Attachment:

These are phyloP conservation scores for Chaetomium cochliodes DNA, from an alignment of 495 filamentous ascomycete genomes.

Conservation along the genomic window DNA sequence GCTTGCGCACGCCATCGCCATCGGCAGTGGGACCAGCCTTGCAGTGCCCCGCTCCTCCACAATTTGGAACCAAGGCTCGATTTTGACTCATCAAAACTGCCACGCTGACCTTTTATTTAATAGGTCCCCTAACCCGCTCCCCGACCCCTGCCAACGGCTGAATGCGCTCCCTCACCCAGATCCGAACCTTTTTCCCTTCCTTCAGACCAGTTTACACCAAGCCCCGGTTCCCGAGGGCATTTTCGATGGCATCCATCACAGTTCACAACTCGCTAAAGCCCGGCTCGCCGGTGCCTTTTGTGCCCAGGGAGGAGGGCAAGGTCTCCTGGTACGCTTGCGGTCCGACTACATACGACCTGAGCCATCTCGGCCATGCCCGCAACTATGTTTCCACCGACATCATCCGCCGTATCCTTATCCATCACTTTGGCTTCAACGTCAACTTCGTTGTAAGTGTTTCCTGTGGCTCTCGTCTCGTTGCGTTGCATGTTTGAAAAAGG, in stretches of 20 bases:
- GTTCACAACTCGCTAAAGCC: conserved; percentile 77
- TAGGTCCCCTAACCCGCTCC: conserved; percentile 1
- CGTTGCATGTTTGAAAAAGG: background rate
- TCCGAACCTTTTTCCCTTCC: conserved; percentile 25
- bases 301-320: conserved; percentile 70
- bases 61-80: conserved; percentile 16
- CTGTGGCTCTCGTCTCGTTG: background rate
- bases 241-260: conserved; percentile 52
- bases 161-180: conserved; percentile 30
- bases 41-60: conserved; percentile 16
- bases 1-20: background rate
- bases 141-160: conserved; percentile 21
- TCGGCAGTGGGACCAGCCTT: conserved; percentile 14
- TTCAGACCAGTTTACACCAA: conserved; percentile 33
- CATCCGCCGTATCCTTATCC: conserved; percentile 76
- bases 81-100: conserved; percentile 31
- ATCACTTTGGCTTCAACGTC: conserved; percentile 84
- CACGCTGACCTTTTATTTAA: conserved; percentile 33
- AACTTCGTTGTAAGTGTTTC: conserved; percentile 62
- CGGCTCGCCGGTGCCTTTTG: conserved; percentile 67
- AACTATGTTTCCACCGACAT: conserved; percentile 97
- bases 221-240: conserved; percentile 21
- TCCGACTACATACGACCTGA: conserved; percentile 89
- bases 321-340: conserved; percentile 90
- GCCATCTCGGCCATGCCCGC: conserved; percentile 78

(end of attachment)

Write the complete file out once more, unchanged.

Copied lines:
These are phyloP conservation scores for Chaetomium cochliodes DNA, from an alignment of 495 filamentous ascomycete genomes.

Conservation along the genomic window DNA sequence GCTTGCGCACGCCATCGCCATCGGCAGTGGGACCAGCCTTGCAGTGCCCCGCTCCTCCACAATTTGGAACCAAGGCTCGATTTTGACTCATCAAAACTGCCACGCTGACCTTTTATTTAATAGGTCCCCTAACCCGCTCCCCGACCCCTGCCAACGGCTGAATGCGCTCCCTCACCCAGATCCGAACCTTTTTCCCTTCCTTCAGACCAGTTTACACCAAGCCCCGGTTCCCGAGGGCATTTTCGATGGCATCCATCACAGTTCACAACTCGCTAAAGCCCGGCTCGCCGGTGCCTTTTGTGCCCAGGGAGGAGGGCAAGGTCTCCTGGTACGCTTGCGGTCCGACTACATACGACCTGAGCCATCTCGGCCATGCCCGCAACTATGTTTCCACCGACATCATCCGCCGTATCCTTATCCATCACTTTGGCTTCAACGTCAACTTCGTTGTAAGTGTTTCCTGTGGCTCTCGTCTCGTTGCGTTGCATGTTTGAAAAAGG, in stretches of 20 bases:
- GTTCACAACTCGCTAAAGCC: conserved; percentile 77
- TAGGTCCCCTAACCCGCTCC: conserved; percentile 1
- CGTTGCATGTTTGAAAAAGG: background rate
- TCCGAACCTTTTTCCCTTCC: conserved; percentile 25
- bases 301-320: conserved; percentile 70
- bases 61-80: conserved; percentile 16
- CTGTGGCTCTCGTCTCGTTG: background rate
- bases 241-260: conserved; percentile 52
- bases 161-180: conserved; percentile 30
- bases 41-60: conserved; percentile 16
- bases 1-20: background rate
- bases 141-160: conserved; percentile 21
- TCGGCAGTGGGACCAGCCTT: conserved; percentile 14
- TTCAGACCAGTTTACACCAA: conserved; percentile 33
- CATCCGCCGTATCCTTATCC: conserved; percentile 76
- bases 81-100: conserved; percentile 31
- ATCACTTTGGCTTCAACGTC: conserved; percentile 84
- CACGCTGACCTTTTATTTAA: conserved; percentile 33
- AACTTCGTTGTAAGTGTTTC: conserved; percentile 62
- CGGCTCGCCGGTGCCTTTTG: conserved; percentile 67
- AACTATGTTTCCACCGACAT: conserved; percentile 97
- bases 221-240: conserved; percentile 21
- TCCGACTACATACGACCTGA: conserved; percentile 89
- bases 321-340: conserved; percentile 90
- GCCATCTCGGCCATGCCCGC: conserved; percentile 78